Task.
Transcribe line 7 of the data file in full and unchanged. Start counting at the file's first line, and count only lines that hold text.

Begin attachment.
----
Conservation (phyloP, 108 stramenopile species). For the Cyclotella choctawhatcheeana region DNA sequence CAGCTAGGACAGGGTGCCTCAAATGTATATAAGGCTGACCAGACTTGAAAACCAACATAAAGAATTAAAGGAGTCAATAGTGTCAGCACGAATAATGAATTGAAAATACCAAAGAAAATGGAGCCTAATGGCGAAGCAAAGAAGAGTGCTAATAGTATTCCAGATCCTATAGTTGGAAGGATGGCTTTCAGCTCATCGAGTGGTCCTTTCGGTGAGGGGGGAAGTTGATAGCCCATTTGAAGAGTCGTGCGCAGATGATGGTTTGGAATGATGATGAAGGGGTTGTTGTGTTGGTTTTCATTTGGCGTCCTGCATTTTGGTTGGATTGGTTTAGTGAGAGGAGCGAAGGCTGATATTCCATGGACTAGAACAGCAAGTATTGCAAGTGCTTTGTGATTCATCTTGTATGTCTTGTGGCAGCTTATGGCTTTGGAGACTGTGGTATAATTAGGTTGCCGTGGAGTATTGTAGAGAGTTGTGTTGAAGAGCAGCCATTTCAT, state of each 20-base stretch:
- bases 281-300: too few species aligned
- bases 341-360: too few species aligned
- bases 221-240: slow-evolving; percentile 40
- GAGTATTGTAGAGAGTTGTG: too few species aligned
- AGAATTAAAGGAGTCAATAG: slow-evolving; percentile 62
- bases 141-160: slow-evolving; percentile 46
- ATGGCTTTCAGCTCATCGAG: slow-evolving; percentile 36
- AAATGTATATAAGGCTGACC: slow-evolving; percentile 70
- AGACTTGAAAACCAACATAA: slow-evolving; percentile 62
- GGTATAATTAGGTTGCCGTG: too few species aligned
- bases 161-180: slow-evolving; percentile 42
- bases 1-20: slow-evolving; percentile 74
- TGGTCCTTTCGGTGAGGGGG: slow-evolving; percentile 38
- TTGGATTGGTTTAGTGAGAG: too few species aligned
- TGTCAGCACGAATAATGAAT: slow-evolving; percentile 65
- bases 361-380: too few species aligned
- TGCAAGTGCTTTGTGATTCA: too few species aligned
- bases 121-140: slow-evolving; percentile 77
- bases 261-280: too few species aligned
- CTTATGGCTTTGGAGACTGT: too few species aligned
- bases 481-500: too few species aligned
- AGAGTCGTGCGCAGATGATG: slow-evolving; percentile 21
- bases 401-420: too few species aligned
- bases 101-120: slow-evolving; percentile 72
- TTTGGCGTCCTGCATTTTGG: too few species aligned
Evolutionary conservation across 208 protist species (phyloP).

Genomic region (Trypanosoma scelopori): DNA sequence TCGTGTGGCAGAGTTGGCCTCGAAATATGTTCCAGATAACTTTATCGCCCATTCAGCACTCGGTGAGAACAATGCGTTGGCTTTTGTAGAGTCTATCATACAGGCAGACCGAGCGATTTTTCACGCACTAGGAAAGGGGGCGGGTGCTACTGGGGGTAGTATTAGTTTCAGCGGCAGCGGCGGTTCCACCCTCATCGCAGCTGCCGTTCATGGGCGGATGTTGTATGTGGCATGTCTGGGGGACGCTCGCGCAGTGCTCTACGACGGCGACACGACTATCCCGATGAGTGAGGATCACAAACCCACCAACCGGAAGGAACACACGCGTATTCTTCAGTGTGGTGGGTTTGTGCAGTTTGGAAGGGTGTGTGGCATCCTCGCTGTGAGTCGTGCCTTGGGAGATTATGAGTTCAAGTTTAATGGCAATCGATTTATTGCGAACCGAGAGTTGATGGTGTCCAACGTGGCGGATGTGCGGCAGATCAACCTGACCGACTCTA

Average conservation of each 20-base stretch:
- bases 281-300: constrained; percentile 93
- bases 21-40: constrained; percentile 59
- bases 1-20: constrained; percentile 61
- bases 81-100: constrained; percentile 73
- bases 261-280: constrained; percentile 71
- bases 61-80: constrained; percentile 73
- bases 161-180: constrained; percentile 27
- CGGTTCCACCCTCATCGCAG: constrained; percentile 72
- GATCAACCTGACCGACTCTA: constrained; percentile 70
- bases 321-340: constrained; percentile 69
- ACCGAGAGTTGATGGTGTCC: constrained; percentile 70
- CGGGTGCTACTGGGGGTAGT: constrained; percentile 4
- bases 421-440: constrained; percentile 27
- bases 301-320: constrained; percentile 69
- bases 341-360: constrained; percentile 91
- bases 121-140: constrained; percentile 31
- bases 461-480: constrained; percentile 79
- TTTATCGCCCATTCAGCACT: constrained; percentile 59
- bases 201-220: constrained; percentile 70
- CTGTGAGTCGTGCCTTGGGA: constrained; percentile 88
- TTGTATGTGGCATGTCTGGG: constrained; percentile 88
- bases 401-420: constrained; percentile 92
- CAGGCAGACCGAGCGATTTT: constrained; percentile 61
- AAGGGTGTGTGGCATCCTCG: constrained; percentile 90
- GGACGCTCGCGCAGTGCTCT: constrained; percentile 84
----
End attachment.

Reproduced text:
- bases 141-160: slow-evolving; percentile 46